[****************100%******************]  10000 of 10000 complete

Before running the sampler, I use the use_step_method to choose the adaptive version of the Metropolis-Hastings sampler. This is a more intelligent sampler than the default Metropolis-Hastings. It uses previous samples in the chain to construct a covariance matrix to more efficiently sample the parameter space. But it can be very finicky and you have to pick your initial scales carefully. We can plot the traces to see who things have gone:
In [36]:
Plotting alpha_0
Plotting betax_0
Plotting betay_0
Plotting tau_0
Plotting eps_0

For each stochastic, pymc plots the trace (upper-left panel), the auto-correlation (lower-left pane), and the histogram of the samples (right panel).

You'll see that nothing much happens at first, then the adaptive MH sampler finds a better covariance matrix and it starts to sample more efficiently. You can either throw up the first iterations, or just go for another sampling now that we're confident the sampler is behaving appropriately.

In [37]:
[****************100%******************]  10000 of 10000 complete

Now we can do the statistics to find the solution. We can print out some summary statistics using pymc's internals.

In [49]:

	Mean             SD               MC Error        95% HPD interval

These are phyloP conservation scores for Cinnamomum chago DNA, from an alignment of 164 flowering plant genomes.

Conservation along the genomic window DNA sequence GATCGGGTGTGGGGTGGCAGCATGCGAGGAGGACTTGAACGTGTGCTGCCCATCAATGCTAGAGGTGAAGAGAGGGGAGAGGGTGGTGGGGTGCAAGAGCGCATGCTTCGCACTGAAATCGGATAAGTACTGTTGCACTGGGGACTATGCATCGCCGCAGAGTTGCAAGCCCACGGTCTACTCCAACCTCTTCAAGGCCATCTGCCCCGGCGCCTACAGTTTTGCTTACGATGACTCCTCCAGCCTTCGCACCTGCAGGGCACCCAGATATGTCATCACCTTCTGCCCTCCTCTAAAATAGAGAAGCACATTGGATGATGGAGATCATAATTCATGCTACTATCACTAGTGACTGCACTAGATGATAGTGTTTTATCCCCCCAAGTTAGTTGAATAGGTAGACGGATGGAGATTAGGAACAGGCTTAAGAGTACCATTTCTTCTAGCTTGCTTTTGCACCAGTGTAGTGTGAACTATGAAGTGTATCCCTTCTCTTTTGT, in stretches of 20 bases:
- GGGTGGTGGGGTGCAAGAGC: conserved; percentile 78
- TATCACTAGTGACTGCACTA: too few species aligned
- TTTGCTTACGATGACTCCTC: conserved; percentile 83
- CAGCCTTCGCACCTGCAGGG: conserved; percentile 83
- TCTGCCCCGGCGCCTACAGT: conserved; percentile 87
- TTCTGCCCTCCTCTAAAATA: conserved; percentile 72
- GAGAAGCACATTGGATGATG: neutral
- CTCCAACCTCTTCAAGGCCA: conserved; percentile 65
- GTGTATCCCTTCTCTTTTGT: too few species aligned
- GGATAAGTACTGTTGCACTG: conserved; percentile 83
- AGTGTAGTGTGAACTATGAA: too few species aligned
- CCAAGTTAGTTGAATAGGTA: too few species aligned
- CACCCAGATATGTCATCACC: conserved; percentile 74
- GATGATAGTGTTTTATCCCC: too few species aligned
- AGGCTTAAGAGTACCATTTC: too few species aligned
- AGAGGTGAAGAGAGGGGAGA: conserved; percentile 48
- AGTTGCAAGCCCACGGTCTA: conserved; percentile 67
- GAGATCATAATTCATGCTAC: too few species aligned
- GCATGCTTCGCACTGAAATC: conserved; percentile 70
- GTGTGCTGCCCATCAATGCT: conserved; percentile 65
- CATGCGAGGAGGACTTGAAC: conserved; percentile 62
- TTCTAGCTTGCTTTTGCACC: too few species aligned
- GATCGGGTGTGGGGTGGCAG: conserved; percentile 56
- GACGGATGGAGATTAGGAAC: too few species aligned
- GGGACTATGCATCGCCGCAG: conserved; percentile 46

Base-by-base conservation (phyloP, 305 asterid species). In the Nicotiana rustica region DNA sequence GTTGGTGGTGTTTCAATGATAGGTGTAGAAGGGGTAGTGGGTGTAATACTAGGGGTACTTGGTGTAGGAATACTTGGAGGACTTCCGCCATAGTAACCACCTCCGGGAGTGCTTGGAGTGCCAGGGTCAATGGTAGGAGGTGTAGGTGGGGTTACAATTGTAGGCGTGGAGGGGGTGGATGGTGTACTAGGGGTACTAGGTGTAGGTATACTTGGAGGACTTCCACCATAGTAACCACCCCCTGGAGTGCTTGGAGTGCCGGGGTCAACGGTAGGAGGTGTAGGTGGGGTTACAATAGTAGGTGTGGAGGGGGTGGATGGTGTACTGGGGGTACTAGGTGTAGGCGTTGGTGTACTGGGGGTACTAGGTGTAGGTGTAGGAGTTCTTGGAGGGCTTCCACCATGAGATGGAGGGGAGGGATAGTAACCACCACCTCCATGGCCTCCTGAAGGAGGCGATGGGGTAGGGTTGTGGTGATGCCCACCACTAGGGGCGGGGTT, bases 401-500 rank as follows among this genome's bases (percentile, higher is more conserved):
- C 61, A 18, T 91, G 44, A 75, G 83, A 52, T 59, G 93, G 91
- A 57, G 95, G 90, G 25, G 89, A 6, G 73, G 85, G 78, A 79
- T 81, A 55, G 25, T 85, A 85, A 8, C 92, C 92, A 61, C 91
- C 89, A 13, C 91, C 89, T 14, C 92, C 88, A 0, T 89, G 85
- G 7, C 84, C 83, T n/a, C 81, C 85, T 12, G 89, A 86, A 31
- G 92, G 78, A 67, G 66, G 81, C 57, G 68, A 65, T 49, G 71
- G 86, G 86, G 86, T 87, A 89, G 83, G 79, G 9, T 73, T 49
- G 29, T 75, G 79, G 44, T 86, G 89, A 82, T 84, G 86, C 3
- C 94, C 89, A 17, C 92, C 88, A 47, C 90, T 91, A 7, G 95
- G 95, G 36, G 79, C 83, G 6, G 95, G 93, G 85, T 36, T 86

1.034            0.329            0.011            [ 0.356  1.669]
	Posterior quantiles:
	2.5             25              50              75             97.5
	0.37             0.818           1.031          1.233         1.692

And of course, you can always plot the results to see how they look. But this time, we can correct for the other predictor's effect. First, let's get the median of each variable from the samples. We get at the MCMC samples by looking at each variable's trace.

In [50]:
m_alpha = median(alpha.trace())
m_betax = median(betax.trace())
m_betay = median(betay.trace())
m_eps = median(eps.trace())

The median is more robust toward non-symmetric distributions (such as the one for eps). Now we can plot the results, this time correcting for the y predictor when plotting versus x and vice versa. That way we can make sure the correct trend has been found. We can also plot a shaded region denoting the intrinsic dispersion.

In [51]:
plt.plot(x_true, z_obs-m_alpha-m_betay*y_true, 'o')
plt.ylabel('Z - alpha - beta_y y')
# Now plot the model
xx = array([x_true.min(), x_true.max()])
plt.plot(xx, xx*m_betax)
plt.plot(xx, xx*m_betax + m_eps, '--', color='k')
plt.plot(xx, xx*m_betax - m_eps, '--', color='k')
plt.plot(y_true, z_obs-m_alpha-m_betax*x_true, 'o')
plt.ylabel('Z - alpha - beta_x x')
yy = array([y_true.min(), y_true.max()])
plt.plot(yy, yy*m_betay)
plt.plot(yy, yy*m_betay + m_eps, '--', color='k')
plt.plot(yy, yy*m_betay - m_eps, '--', color='k')
[<matplotlib.lines.Line2D at 0x10d37fc50>]

If you have the triangle_plot plotting package, it's an easy way to look at the covariance of the various parameters. For this to work, we need the Markov chains in a 2D array indexed by [i,p], so we need to reshape the array to combine the 4 chains. pystan also includes a 5th "parameter", which is the log-probability at each step, so we can leave that out.

In [53]:
samples = array([alpha.trace(),betax.trace(),betay.trace(),eps.trace()]).T
samples = samples[0]
import triangle
tmp = triangle.corner(samples[:,:], labels=['alpha','betax','betay','eps'], 
                truths=[alpha_true, beta_x_true, beta_y_true, eps_true])